If a state agency is approved to use “food loss alone” as a qualifying eligibility factor, the state agency must use the Disaster Gross Income Limit (DGIL) guidelines to determine household eligibility. State agencies cannot use the Disaster Standard Expense Deduction (DSED) to determine eligibility in D-SNAP’s that include “food loss alone” as a qualifying factor (DSED allows state agencies to use a standardized amount to deduct disaster related expenses).

72-Hour Timeliness Requirement. During a D-SNAP, state agencies are responsible for ensuring that approved households receive their electronic benefit transfer (EBT) cards and can purchase food (also known as the opportunity to participate) as soon as possible and no later than 72 hours of submitting an application.1 In a virtual D-SNAP, the 72 hours starts at the time of interview, not when a pre-registration form is submitted. In cases where household information is questionable, state agencies have up to 7 days from the date of application to provide households with the opportunity to participate.

State agencies have reported challenges with the processing standard while operating a virtual/hybrid operation. Some have had difficulties meeting this requirement due to shipping delays or outstanding disaster impacts such as road closures or structural damage to relevant buildings. State agencies conducting D-SNAP with virtual components may need to mail cards overnight.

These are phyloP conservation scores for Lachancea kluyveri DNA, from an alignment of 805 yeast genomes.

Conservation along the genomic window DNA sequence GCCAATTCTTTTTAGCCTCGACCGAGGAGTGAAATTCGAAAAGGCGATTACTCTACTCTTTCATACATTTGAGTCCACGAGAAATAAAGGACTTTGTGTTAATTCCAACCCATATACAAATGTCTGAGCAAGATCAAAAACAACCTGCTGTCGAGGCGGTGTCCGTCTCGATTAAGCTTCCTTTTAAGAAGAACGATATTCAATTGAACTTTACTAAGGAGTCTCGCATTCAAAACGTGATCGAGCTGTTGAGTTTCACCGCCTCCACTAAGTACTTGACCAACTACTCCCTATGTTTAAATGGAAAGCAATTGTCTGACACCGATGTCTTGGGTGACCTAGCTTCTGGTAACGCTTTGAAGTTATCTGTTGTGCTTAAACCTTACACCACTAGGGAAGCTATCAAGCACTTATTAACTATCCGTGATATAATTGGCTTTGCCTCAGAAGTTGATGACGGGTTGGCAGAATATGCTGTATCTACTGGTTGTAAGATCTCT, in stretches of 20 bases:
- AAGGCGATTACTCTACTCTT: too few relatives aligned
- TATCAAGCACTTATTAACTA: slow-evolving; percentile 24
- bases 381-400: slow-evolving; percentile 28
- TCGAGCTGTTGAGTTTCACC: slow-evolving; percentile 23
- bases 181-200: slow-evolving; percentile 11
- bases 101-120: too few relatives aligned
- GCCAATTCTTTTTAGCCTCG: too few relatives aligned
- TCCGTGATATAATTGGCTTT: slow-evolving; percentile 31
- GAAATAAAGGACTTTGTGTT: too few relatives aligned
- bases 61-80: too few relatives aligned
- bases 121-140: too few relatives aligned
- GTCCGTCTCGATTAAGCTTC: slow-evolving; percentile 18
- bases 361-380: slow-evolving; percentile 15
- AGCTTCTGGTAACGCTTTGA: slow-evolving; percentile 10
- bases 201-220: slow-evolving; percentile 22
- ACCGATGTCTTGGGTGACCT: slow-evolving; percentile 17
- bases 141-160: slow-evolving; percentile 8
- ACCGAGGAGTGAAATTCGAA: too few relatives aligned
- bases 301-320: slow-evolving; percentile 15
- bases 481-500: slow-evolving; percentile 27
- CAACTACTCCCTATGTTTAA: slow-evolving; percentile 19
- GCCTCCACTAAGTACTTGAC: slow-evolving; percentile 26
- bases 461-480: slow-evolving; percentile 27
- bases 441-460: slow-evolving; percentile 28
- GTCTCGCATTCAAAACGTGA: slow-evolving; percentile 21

To prepare for a D-SNAP, state agencies should ensure staff understand that eligible households must be able to use their benefits within 72 hours of application and work with their EBT processor to ensure benefits are issued in a timely manner. FNS encourages state agencies to make accommodations for card issuance and to follow all issuance requirements and best practices from the D-SNAP guidance. Additionally, state agencies must explain to approved applicants how they will receive their EBT card (e.g., at the application site, at a local office, or by mail) and how to use it.

State agencies must explain their EBT issuance procedures in their annual D-SNAP state plan. The plan should clearly state how the state agency will meet the 72-hour requirement. If a state agency plans to issue EBT cards onsite, the state agency should explain how they will securely store and manage card stock. State agencies may need to deviate from their planned processes when responding to a disaster. Therefore, state agencies should explain how they will meet the 72-hour requirement in each individual D-SNAP request.